Akri uses the Rust Prometheus client library to expose metrics. It exposes all the default process metrics, such as Agent or Controller total CPU time usage (process_cpu_seconds_total) and RAM usage (process_resident_memory_bytes), along with the following custom metrics, all of which are prefixed with akri.

Metric NameMetric TypeMetric SourceBuckets




Configuration, shared




Discovery Handler name, response result (Success/Fail)








Configuration, Node

Exposing metrics from an Akri Broker Pod

Metrics can also be published by Broker Pods and exposed to Prometheus. This workflow is not unique to Akri and is equivalent to exposing metrics from any deployment to Prometheus. Using the appropriate Prometheus client library for your broker, expose some metrics. Then, deploy a Service to expose the metrics, specifying the name of the associated Akri Configuration as a selector ( <Akri Configuration>), since the Configuration name is added as a label to all the Broker Pods by the Akri Controller. Finally, deploy a ServiceMonitor that selects for the previously mentioned service. This tells Prometheus which service(s) to discover.

Example: Exposing metrics from the udev video sample Broker

As an example, an akri_frame_count metric has been created in the sample udev-video-broker. Like the Agent and Controller, it publishes both the default process metrics and the custom akri_frame_count metric to port 8080 at a /metrics endpoint.

  1. Akri can be installed with the udev Configuration, filtering for only usb video cameras and specifying a

    Configuration name of akri-udev-video, by running:

     helm repo add akri-helm-charts
     helm install akri akri-helm-charts/akri \
         --set udev.enabled=true \
         --set \
         --set udev.udevRules[0]='KERNEL=="video[0-9]*"\, ENV{ID_V4L_CAPABILITIES}==":capture:"' \
         --set udev.brokerPod.image.repository=""

    Note: This instruction assumes you are using vanilla Kubernetes. Be sure to reference the user guide to determine whether the distribution you are using requires crictl path configuration.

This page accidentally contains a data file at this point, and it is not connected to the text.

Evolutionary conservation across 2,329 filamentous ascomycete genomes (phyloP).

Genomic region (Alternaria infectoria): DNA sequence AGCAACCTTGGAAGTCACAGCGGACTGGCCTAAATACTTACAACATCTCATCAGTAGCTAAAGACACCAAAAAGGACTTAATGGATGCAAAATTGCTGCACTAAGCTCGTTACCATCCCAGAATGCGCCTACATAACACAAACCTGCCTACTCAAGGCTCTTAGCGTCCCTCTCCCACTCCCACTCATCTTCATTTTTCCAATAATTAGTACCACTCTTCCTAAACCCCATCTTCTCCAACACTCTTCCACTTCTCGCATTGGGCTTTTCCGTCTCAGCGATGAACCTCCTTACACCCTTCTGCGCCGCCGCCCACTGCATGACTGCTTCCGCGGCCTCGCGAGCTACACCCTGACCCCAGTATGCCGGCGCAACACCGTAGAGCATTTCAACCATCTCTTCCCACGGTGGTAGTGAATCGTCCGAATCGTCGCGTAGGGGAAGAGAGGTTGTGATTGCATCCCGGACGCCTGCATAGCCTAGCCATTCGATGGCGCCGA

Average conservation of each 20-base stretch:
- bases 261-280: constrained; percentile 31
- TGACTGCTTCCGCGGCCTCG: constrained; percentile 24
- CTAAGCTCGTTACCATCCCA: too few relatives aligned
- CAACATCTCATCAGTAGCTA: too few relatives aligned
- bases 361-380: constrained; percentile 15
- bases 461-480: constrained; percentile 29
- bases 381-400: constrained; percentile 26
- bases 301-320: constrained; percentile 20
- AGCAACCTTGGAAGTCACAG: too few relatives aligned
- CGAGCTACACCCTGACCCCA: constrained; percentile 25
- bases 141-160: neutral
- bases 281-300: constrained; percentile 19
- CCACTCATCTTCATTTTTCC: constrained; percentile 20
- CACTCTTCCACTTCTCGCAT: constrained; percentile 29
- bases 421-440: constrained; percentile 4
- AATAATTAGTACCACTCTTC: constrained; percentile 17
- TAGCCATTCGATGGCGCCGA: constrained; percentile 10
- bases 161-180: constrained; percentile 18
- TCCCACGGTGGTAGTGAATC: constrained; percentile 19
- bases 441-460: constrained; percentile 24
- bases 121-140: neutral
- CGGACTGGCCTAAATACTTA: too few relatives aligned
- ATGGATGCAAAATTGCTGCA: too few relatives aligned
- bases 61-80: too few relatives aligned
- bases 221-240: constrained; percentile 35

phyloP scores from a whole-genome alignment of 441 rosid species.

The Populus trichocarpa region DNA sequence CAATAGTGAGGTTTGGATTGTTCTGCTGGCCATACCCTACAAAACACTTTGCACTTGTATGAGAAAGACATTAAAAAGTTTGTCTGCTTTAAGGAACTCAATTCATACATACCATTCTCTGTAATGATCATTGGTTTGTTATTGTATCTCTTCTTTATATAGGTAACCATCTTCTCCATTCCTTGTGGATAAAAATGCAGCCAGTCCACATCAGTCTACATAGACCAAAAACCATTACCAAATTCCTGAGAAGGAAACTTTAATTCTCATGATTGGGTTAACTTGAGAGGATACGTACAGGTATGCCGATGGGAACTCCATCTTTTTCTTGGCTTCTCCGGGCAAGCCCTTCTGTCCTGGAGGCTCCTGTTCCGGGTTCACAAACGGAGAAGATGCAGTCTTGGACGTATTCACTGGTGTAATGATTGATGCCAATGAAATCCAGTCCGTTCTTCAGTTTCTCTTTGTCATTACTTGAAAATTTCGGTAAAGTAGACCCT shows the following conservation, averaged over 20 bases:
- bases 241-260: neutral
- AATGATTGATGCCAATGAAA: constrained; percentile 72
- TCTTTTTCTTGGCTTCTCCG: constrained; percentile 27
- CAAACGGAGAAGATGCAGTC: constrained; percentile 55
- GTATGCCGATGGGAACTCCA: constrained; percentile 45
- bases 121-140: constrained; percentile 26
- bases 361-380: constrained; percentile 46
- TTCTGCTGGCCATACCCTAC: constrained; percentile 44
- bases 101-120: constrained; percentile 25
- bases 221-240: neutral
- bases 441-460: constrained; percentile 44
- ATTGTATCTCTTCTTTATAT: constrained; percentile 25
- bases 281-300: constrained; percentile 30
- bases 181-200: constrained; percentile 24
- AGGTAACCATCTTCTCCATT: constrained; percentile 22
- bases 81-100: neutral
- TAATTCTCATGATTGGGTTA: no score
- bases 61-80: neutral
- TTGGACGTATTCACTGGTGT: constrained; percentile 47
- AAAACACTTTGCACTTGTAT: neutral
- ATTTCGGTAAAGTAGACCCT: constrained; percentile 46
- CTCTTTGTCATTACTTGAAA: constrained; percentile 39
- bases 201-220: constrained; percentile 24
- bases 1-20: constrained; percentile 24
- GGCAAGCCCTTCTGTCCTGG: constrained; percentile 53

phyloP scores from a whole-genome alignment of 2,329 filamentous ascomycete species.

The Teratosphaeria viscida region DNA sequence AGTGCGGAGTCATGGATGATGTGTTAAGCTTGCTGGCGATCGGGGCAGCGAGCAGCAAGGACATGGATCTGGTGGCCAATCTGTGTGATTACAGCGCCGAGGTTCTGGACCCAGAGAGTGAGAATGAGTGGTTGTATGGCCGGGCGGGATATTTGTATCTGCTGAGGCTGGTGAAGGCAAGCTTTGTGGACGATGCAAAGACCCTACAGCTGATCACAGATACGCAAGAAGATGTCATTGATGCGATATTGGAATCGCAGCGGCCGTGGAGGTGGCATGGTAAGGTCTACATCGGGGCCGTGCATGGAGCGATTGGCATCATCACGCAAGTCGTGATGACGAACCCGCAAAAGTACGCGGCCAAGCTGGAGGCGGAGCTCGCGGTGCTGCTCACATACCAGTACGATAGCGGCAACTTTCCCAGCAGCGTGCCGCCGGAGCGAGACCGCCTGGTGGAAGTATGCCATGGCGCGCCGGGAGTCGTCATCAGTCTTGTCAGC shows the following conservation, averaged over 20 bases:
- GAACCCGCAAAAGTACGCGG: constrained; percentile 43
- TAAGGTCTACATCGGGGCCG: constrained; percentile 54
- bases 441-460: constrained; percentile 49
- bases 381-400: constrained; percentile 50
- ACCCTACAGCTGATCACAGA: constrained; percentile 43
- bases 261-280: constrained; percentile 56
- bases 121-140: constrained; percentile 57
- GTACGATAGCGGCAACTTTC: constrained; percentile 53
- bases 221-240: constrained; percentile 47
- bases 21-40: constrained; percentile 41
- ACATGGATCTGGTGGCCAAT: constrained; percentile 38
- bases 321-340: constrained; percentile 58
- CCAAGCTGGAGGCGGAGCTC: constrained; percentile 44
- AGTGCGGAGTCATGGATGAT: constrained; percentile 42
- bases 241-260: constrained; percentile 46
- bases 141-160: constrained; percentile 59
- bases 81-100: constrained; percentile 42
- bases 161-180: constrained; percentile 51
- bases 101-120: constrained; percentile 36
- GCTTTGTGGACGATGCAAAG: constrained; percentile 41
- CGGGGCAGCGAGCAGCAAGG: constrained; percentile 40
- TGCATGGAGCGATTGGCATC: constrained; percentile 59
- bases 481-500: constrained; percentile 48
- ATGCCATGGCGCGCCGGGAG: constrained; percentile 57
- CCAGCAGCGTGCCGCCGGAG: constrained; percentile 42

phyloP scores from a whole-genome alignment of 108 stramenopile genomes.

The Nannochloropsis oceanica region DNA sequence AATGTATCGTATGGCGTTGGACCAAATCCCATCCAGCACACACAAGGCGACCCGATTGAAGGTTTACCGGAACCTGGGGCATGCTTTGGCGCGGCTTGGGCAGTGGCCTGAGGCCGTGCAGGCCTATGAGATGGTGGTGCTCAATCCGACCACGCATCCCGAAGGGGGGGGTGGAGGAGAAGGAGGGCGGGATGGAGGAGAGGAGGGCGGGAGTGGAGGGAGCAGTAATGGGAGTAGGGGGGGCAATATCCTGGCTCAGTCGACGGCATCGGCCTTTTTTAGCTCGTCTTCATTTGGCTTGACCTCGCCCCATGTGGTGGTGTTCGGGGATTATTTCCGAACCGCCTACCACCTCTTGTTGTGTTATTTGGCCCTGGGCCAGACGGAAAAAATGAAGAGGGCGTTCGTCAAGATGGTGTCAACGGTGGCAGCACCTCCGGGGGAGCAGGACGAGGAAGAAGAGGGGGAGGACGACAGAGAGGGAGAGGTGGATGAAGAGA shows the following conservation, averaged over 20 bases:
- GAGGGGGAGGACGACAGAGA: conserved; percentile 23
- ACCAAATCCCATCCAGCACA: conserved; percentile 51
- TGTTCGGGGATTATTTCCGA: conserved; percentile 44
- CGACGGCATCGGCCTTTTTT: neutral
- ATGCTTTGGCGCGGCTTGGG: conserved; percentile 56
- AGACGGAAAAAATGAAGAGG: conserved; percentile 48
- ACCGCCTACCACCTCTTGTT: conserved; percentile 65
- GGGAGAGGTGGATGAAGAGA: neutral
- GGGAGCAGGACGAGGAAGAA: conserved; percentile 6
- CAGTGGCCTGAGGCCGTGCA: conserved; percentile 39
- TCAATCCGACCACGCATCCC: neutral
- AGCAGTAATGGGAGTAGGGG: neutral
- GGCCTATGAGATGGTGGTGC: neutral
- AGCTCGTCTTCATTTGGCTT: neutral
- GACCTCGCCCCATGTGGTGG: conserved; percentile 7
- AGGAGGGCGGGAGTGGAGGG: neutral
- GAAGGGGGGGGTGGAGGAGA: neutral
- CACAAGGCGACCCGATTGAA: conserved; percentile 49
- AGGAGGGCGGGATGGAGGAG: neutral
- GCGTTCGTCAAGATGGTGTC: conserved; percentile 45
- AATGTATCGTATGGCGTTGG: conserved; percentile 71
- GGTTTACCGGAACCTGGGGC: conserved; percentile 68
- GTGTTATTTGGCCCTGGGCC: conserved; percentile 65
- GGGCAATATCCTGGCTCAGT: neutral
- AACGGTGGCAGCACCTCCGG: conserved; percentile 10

Note: To expose the Agent and Controller's Prometheus metrics, add --set prometheus.enabled=true.

    Note: If Prometheus is running in a different namespace as Akri and was not enabled to discover ServiceMonitors in other namespaces when installed, upgrade your Prometheus Helm installation to set prometheus.prometheusSpec.serviceMonitorSelectorNilUsesHelmValues to false.

    helm upgrade prometheus prometheus-community/kube-prometheus-stack \
      --set grafana.service.type=NodePort \
      --set prometheus.prometheusSpec.podMonitorSelectorNilUsesHelmValues=false \
      --set prometheus.prometheusSpec.serviceMonitorSelectorNilUsesHelmValues=false \
      --namespace monitoring
  2. Then, create a Service for exposing these metrics, targeting all Pods labeled with the Configuration name akri-udev-video.

    apiVersion: v1
    kind: Service
    name: akri-udev-video-broker-metrics
        app: akri-udev-video-broker-metrics
    selector: akri-udev-video
    - name: metrics
      port: 8080
    type: ClusterIP

    The metrics also could have been exposed by adding the metrics port to the Configuration level service in the udev Configuration.

  3. Apply the Service to your cluster.

    kubectl apply -f akri-udev-video-broker-metrics-service.yaml
  4. Create the associated ServiceMonitor. Note how the selector matches the app name of the Service.

    kind: ServiceMonitor
    name: akri-udev-video-broker-metrics
        release: prometheus
        app: akri-udev-video-broker-metrics
    - port: metrics
  5. Apply the ServiceMonitor to your cluster.

    kubectl apply -f akri-udev-video-broker-metrics-service-monitor.yaml
  6. The frame count metric reports the number of video frames that have been requested by some application. It will remain at zero unless an application is deployed that utilizes the video Brokers. Deploy the Akri sample streaming application by running the following:

    kubectl apply -f
    watch kubectl get pods